After all, it’s a disease.

As early as the 1970s, when the ADHD diagnosis was first starting to gain momentum, it was, even then, considered a controversial, exploited and mismanaged psychiatric disease of childhood.  (Only recently has the disease become diagnosable in adulthood.)

At a time when the developing brain is highly susceptible to damage by intruding chemicals and other caustic substances, the use of stimulant medications for management and treatment of ADHD in children has become standard, rudimentary practice among healthcare providers.

I find the whole process repugnant.


As a boy with more energy than I had support for my ambitions, I spent a great deal of time, instead, trying to be like other children.  I remember watching the best-behaved students in my class – mimicking their movements, believing that if I shadowed them, talked like they did, I would be good too.  If one student moved her hand a certain way, I would move my hand just like she did.  If another student sat quietly, his hands folded on his desktop, so did I.  But my plan didn’t work. Nothing could save me from my teachers’ suspicious gazes. They simply didn’t trust me.  They were skeptical of me, even when I was behaving like one of the good kids.

One day, toward the beginning of summer and the opening of spring – a miserable time for a child with character who is stuck inside all day, separated from frogs and swamps and tree limbs, my teacher, the originator of Murderers’ Row, said, “Michael, let’s try something NEW!”

“Sure!” I said, taking my shoes out of my desk and slipping them on.

While the rest of the class was reading silently, my teacher took me to a small foyer in the back of the classroom.  He carried a chair in one hand and a TV tray in the other.  He clung to a bag of marshmallows under his left elbow.  He set the chair down, “Sit,” he said, pointing his chubby finger at the wooden seat, and unfolded the TV tray, clipping the legs into the plastic slots.  He broke open the bag of marshmallows and placed one on the table in front of me.  “I want you to sit there for twenty minutes and, if you can control yourself and not eat the marshmallow, I will give you two.  You can eat it any time you want; but if you can control yourself for twenty minutes and not eat it, I will give you two.”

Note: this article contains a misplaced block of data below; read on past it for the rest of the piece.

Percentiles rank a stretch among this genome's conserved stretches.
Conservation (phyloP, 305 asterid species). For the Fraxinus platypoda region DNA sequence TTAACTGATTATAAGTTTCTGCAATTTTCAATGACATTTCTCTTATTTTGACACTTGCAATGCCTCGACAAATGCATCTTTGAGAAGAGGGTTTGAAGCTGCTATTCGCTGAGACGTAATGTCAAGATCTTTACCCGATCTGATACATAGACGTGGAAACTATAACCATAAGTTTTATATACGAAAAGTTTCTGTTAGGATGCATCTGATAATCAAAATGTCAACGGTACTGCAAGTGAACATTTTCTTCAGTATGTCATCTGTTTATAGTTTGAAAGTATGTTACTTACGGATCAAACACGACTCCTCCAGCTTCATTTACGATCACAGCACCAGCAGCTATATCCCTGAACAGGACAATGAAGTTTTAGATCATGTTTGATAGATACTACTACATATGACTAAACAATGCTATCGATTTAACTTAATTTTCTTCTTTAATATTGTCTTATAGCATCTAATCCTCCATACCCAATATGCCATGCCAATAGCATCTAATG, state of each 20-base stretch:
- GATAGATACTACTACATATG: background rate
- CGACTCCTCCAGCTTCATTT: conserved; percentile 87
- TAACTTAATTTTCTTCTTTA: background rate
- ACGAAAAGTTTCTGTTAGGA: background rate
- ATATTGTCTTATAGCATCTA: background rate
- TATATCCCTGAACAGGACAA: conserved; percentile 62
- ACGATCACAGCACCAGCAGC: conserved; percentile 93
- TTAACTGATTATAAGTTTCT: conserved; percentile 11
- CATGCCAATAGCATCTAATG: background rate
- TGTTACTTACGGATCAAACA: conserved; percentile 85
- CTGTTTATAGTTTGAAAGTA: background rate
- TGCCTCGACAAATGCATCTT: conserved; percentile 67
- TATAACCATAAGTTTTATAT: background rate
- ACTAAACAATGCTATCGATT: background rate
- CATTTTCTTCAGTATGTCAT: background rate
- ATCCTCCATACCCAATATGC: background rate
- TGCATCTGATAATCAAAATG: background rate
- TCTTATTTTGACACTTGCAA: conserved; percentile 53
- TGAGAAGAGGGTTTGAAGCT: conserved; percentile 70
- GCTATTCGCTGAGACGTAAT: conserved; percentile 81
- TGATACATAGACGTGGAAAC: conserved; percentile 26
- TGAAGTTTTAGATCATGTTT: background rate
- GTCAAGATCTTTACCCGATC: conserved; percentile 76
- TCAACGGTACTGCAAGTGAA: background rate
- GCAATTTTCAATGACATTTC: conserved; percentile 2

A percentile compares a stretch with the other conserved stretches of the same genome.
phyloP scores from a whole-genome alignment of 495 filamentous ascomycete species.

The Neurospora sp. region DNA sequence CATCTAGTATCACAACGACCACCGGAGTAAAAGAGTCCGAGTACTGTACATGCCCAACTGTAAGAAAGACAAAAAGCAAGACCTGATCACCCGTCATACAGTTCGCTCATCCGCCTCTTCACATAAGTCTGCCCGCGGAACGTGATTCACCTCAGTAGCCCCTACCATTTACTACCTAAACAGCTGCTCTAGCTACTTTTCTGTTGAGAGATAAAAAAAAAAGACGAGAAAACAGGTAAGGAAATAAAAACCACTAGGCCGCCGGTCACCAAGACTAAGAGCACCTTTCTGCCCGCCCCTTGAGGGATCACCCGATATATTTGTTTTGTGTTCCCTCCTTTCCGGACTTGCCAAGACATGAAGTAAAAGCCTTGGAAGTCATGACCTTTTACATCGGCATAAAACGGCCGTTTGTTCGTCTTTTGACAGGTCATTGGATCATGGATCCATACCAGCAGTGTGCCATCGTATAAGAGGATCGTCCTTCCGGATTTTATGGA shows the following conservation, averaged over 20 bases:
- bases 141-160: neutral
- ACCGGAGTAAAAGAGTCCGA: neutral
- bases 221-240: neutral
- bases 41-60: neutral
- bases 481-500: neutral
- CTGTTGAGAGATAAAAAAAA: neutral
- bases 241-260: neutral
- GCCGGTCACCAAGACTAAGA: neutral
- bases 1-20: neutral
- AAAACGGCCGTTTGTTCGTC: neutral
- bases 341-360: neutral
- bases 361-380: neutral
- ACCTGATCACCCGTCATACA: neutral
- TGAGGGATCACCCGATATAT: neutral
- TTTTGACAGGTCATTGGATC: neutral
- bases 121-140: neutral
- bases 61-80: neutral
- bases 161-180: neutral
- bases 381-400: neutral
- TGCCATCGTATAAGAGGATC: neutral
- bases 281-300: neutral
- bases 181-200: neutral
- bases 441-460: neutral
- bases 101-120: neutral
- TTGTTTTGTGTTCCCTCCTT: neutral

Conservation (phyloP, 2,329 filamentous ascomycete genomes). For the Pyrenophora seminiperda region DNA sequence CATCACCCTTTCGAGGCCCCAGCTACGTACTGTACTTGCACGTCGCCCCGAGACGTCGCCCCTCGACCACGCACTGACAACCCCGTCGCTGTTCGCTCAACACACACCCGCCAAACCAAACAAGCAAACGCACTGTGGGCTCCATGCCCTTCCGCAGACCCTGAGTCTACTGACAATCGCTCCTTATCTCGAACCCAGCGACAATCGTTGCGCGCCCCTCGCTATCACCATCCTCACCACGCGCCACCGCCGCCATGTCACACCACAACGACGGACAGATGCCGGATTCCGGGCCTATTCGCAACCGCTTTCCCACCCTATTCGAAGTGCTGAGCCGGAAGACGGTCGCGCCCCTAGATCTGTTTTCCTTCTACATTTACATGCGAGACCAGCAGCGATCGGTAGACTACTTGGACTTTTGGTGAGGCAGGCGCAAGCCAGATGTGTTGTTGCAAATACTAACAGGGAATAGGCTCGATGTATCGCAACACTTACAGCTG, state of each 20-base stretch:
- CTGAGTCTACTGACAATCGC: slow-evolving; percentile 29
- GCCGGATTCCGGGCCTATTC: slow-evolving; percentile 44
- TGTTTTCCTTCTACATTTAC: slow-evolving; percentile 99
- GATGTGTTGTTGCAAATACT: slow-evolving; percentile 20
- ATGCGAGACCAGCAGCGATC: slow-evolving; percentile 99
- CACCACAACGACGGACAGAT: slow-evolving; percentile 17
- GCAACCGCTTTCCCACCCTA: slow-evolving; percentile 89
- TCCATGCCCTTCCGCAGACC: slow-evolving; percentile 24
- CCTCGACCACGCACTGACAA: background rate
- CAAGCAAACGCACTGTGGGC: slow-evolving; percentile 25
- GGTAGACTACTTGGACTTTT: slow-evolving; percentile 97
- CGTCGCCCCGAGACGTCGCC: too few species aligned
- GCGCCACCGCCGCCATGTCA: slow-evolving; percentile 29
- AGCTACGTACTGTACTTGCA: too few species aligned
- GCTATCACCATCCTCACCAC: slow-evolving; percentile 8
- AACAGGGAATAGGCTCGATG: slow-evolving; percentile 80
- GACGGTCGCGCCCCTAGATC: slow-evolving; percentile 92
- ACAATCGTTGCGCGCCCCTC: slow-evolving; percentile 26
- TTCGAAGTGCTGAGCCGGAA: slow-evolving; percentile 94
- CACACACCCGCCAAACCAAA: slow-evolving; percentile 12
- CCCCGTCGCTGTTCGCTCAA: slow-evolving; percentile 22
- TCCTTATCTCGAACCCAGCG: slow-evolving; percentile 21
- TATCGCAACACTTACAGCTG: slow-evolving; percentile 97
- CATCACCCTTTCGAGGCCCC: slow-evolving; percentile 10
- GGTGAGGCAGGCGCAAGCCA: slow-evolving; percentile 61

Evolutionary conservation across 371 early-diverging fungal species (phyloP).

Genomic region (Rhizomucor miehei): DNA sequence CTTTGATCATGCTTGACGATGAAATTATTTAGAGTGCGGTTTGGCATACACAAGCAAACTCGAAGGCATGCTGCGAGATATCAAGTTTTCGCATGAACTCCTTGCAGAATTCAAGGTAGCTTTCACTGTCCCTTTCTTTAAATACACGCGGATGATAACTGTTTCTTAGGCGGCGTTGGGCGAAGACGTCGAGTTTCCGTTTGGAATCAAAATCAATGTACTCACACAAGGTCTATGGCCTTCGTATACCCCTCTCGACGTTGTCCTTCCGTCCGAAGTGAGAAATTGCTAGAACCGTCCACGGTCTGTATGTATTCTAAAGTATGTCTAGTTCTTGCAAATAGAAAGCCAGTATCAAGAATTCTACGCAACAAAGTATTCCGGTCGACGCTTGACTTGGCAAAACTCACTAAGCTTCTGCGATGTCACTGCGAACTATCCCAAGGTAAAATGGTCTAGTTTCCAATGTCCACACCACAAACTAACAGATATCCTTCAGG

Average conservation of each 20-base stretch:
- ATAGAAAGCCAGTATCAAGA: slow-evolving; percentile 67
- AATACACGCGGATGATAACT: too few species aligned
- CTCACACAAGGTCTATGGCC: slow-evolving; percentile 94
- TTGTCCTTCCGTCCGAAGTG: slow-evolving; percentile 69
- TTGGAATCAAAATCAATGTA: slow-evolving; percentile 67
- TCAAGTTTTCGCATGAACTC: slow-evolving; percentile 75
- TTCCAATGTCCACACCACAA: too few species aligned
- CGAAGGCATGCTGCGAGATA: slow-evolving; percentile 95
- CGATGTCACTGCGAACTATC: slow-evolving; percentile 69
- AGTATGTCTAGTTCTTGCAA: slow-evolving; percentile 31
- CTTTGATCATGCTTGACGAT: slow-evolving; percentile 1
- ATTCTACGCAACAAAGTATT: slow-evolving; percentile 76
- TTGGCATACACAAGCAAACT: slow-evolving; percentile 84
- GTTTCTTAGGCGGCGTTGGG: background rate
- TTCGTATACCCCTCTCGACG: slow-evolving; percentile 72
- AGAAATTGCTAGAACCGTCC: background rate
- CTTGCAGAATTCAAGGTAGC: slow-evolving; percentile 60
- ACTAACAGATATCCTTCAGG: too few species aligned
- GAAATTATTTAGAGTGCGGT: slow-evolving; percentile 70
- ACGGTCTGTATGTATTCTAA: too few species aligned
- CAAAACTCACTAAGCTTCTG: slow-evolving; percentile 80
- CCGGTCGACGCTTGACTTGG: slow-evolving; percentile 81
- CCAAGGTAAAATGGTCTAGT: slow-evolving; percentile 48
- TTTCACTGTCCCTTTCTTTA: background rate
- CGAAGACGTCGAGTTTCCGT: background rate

I remember sitting in the chair for what seemed like hours, waiting for twenty minutes to elapse and I could eat the marshmallow in one bite AND have another one to boot.  Every now and then a student would turn around and give me a knowing glance – to which I stuck out my tongue and returned my gaze to the lone marshmallow sitting on the tray in front of me.

I ate it.

Nineteen minutes later, my teacher returned.  “Hmmmmm,” he said, hands on his hips.  “You couldn’t resist?”

I smiled, looking up at him, my red hair hanging just above my eyebrows.  “Nope,” I said.  “I almost did, though.”

“We can try it again tomorrow.”

Over the course of that spring, my teacher did the same experiment with me every day (sometimes two or three – maybe four times), until I was capable of not only making it through twenty minutes to achieve my second marshmallow, but I had strengthened my resolve and built my frustration tolerance to a point where I could sit for over an hour with little or no reward at all.

My willpower, my self-discipline, had increased dramatically. I had trained myself and built the neurological connections necessary to not only improve my frustration tolerance, but to make it a habit!

I still recall this memory of my teacher’s systematic instruction – his dedicated effort to teach me to focus my attention on a goal – to commit the proper amount of devotion to the task ahead of me.  Toward the summer, when school was letting out and I was free to roam the woods, quarries and sand pits in my neighborhood, that lesson helped strengthen me by creating an atmosphere of achievement and success that I could use to grow and improve.  Over time, my willpower, self-discipline and loyalty to my goals improved – leaving that place in my brain, the one that defined who I was as an individual, intact – where I could be myself and something more.